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How Sclerotherapy Treats Spider Veins

June 18, 2015 • jake • spider veins

For many people, spider veins are a cosmetic issue that robs self-confidence.  They can cause embarrassment and spur attempts to hide them with clothing.  Fortunately, a procedure known as sclerotherapy can eliminate these troublesome vessels.

The Nature of Spider Veins

Spider veins are often referred to as varicose veins.  In fact, these are distinct conditions.  The UCLA School of Medicine reports that spider veins, seldom bigger than 1 mm, are generally smaller than varicose veins and also form closer to the surface of a patient’s skin. These small vessels most often appear on the legs or the face.  They form jagged lines that often resemble a spider’s web and can cover a large or small area.  They look purple, red, or blue.  The development of these annoying vessels most often links to genetics, weight gain, medication-related hormonal shifts, pregnancy, and/or prolonged periods of sitting or standing.

Preferred Vein Treatment

The most common and the preferred treatment vein doctors use for spider veins consists of injecting a specially developed chemical called a sclerosing agent through a tiny needle into a targeted vessel.  According to the University of Michigan Vein Centers, once a surgeon injects this chemical, the walls of a vein undergo inflammation and begin to stick together.  Eventually, scarring occurs.  The vein is no longer able to carry blood, a task borne by neighboring, healthy vessels. Once a vein has been sealed off, it begins to fade and is ultimately no longer visible.  Vascular surgeons perform this non-invasive procedure on an outpatient basis, typically in a vein clinic.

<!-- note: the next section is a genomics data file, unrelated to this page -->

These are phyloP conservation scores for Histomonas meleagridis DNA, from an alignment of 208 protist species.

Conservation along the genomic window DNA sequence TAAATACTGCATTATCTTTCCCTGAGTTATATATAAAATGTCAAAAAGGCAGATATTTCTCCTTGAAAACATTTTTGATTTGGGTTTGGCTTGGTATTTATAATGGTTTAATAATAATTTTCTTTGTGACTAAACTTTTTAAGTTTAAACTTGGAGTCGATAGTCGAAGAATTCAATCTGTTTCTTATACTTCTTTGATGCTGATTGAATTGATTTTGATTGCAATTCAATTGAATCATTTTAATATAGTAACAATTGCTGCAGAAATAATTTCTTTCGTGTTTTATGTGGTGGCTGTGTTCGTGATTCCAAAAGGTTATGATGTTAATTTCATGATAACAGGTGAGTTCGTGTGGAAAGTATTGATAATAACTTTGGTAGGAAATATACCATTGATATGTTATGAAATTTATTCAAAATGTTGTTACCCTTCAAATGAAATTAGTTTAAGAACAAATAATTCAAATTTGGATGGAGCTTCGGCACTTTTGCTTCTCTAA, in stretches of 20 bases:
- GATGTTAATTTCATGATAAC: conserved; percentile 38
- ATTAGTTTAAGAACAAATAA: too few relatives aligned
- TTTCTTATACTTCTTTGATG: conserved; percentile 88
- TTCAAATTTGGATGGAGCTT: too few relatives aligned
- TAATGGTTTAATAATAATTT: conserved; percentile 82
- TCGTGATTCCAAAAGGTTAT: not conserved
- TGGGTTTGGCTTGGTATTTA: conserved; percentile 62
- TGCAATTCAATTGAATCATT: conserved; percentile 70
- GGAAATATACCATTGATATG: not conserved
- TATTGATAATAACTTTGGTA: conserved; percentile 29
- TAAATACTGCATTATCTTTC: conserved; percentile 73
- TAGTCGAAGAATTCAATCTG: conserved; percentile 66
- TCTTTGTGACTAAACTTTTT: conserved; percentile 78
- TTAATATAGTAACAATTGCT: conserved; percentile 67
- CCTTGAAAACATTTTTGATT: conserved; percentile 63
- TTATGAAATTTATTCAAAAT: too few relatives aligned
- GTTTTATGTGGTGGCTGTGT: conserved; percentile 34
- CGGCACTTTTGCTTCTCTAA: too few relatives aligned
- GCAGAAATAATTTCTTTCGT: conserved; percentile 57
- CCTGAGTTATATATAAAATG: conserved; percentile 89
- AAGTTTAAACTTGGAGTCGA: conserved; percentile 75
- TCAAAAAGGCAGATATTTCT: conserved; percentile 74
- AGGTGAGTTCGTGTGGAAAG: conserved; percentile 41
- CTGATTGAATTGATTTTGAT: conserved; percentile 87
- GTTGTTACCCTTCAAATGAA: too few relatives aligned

What Patients Should Expect

At an initial consultation, the surgeon will perform an exam and take a health history.  Patients approved for this treatment receive detailed instructions before and after the procedure. Each treatment lasts around 15 minutes.  Some veins might require more than one treatment before they disappear. The Mayo Clinic suggests that few patients experience discomfort.  Some report slight stinging or cramping upon needle insertion.  Raised red areas, small skin sores, bruising at the injection site, dark pigmentation, and tiny red blood vessels are the most frequent side effects.  All are temporary. Once the session has been completed, a patient remains on his or her back for about 20 minutes. Post-operative instructions specify how long the patient should wear compression stockings if the targeted veins were in the legs.  Most individuals are able to resume non-strenuous daily activities right away. Treated veins usually begin to fade in just a few weeks.  This procedure has become the most common treatment for spider and small varicose veins in part because it carries an overall success rate of 50 to 80 percent.  However, patients should understand that it cannot prevent new spider veins from developing.  For this reason, some individuals will want to undergo periodic treatments.

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